Jaya Muehlman, ENVST Student interned with University of Washington's Joint Institute for the Study of Atmosphere and Ocean studying the diet of Chinook salmon.
The goal of this study is to further our understanding of the trophic relationships of resident Chinook salmon in Puget Sound during the spring-summer growing period of May-July. For juvenile Chinook, fast growth in open water habitats of Puget Sound during June-July is strongly correlated with improved ocean survival. 30% of juvenile Chinook remain resident in Puget rather than spend most of their marine life in open ocean. An earlier study estimated that predation by resident Chinook could impose 10-50% mortality on the incoming cohort of subyearling Chinook, but these estimates were highly sensitive to assumptions about temporal changes in the diet from May through July. Despite representing a significant fraction of the overall population, little is known about the life history or trophic relationships of resident Chinook salmon in Puget Sound. Therefore, although we know they feed initially on zooplankton and then prey fishes, looking further into the timing, size relationships, and other details of their feeding and growth help us understand their role in the food web as prey, competitor and predator. Results indicate no evidence of Chinook other salmon in the diet samples despite the majority of the samples being capable of eating prey fish. Trends show the majority of the Chinook diet consisted of herring in 2018 and crab larvae in 2019. Despite a change in diet, their body condition remained constant between years.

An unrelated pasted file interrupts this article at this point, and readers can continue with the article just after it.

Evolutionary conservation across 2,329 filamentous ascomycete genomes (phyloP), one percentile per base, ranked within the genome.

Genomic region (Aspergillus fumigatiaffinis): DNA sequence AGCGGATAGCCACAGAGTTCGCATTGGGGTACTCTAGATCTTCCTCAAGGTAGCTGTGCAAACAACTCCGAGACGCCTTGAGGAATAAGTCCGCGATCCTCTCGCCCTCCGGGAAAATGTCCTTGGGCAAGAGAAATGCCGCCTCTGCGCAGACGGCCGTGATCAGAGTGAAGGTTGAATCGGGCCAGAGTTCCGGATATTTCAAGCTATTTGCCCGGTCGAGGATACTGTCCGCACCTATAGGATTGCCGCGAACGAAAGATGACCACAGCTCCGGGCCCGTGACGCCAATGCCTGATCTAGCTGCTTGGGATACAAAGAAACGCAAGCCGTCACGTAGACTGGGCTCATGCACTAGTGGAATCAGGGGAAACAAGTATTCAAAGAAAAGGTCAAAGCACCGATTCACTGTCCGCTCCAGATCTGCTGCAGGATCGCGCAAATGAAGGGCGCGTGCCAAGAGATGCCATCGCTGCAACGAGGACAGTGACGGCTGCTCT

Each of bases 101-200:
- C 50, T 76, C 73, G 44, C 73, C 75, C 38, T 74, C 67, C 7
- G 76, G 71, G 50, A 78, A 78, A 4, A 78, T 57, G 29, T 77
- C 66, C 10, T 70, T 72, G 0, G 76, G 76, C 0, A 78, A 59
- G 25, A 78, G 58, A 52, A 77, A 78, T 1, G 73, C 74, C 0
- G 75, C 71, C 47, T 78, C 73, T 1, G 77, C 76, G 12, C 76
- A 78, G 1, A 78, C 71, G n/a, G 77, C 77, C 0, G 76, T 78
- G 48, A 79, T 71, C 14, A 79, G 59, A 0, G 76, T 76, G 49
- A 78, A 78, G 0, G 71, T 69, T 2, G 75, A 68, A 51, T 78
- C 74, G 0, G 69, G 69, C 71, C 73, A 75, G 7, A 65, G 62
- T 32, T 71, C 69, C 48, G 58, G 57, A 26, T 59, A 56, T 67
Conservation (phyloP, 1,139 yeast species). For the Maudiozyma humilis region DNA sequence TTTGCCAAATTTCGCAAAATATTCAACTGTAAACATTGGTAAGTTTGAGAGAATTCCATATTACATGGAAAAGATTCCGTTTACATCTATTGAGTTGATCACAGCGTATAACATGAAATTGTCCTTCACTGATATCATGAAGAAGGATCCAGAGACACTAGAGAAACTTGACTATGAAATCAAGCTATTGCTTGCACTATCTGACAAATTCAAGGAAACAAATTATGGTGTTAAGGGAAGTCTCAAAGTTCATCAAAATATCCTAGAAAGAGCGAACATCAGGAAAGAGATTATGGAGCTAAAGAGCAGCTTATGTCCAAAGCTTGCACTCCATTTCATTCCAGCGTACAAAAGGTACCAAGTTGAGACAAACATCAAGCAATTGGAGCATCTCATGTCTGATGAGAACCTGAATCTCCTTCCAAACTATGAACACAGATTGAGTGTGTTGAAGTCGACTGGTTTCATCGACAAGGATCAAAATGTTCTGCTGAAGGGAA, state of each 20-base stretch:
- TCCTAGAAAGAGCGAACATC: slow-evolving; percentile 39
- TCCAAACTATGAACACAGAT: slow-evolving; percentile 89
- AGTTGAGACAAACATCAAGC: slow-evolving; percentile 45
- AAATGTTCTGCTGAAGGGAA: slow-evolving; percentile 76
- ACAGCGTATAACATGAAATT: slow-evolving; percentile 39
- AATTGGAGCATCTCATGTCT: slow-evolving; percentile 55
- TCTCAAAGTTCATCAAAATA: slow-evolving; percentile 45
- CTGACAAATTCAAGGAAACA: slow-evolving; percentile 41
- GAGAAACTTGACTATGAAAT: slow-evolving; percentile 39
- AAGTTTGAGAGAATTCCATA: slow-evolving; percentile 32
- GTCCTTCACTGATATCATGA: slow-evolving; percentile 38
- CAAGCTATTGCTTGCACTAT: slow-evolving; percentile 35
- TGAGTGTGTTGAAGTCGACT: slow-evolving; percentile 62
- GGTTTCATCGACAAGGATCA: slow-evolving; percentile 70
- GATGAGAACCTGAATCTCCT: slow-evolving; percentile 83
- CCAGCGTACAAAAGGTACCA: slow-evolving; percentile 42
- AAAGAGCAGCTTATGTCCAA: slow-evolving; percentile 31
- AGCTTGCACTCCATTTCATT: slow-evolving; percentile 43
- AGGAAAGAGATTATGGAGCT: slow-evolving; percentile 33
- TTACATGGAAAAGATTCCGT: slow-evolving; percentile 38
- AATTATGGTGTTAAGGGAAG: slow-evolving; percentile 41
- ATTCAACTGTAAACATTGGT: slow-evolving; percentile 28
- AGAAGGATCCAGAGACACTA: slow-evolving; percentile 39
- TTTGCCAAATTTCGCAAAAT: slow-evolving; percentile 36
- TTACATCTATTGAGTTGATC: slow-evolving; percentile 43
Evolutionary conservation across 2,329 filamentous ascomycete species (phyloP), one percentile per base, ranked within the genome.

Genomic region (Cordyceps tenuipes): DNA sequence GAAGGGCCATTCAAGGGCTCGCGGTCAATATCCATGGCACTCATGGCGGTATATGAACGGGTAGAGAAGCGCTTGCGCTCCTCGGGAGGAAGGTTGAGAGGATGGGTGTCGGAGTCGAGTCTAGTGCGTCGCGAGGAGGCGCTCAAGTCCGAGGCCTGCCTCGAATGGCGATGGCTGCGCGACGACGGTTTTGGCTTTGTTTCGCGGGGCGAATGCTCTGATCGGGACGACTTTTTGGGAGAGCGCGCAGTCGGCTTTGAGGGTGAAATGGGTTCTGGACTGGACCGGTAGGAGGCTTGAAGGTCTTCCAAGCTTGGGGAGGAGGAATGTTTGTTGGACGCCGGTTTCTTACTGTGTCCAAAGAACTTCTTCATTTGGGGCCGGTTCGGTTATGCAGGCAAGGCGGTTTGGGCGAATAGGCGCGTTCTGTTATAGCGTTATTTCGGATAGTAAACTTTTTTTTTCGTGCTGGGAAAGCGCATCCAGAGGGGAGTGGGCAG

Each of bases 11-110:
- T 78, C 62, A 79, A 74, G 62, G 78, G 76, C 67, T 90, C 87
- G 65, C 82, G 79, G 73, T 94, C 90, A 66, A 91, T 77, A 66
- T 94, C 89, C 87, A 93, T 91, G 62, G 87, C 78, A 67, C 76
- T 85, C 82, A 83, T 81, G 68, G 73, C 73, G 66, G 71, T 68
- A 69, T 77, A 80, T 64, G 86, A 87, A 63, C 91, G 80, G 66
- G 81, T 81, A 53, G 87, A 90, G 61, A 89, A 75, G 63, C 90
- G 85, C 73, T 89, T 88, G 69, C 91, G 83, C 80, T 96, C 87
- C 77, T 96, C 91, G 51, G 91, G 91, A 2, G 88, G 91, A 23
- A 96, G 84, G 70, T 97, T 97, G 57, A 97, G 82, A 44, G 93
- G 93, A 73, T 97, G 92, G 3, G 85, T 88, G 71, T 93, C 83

Earth Tones Journal
A literary journal devoted to the human experience within Utah's diverse landscapes and environments. ENVST 5559 - Shaela Adams, Aubrilyn Guevara, Hannah Nelson, Madison Skinner
A community engaged learning project done with HEAL Utah by Matt Woodman, Alex Veilleux, Connor Estes, Nick Litizzette, Alyssa Jains, and Ian McMillan.
Community Engaged Learning
A video highlighting Alex Veilleux's and Quinn Graves' community engaged learning projects for Adrienne Cachelin's Environmental Justice course.
Centennial Valley Capstone Project
Climate Change Video
Create a Vision
Jonathan Park, ENVST student interning with the Daily Utah Chronicle, develops and promotes Environmental Issues. To see his work click here: dailyutahchronicle
The Living Wall grew out of the Fall 2014 Environmental and Sustainability Studies Capstone Course at the University of Utah. A group of students sharing the common interest of green infrastructure and air quality improvement got together to build a vertical garden on campus. After receiving a grant through the Sustainable Campus Initiative Fund, they were able to make it happen. The Living Wall will serve as a symbol of sustainability for years to come, and we hope this project will inspire students to continue making progress toward a more sustainable future.
Real Food Challenge
Last February, University of Utah President David Pershing signed the Real Food Campus Commitment - a national challenge that commits the U to changing its food purchasing to include 20 percent "real food" by the year 2020. "Real Food" is classified as local, fair, humane, and/or ecologically sound. It was students, working with the U's Sustainability Office, who drove this commitment to healthier food and food systems. Check out the Salt Lake Magazine article on it here by Sarah Lappe.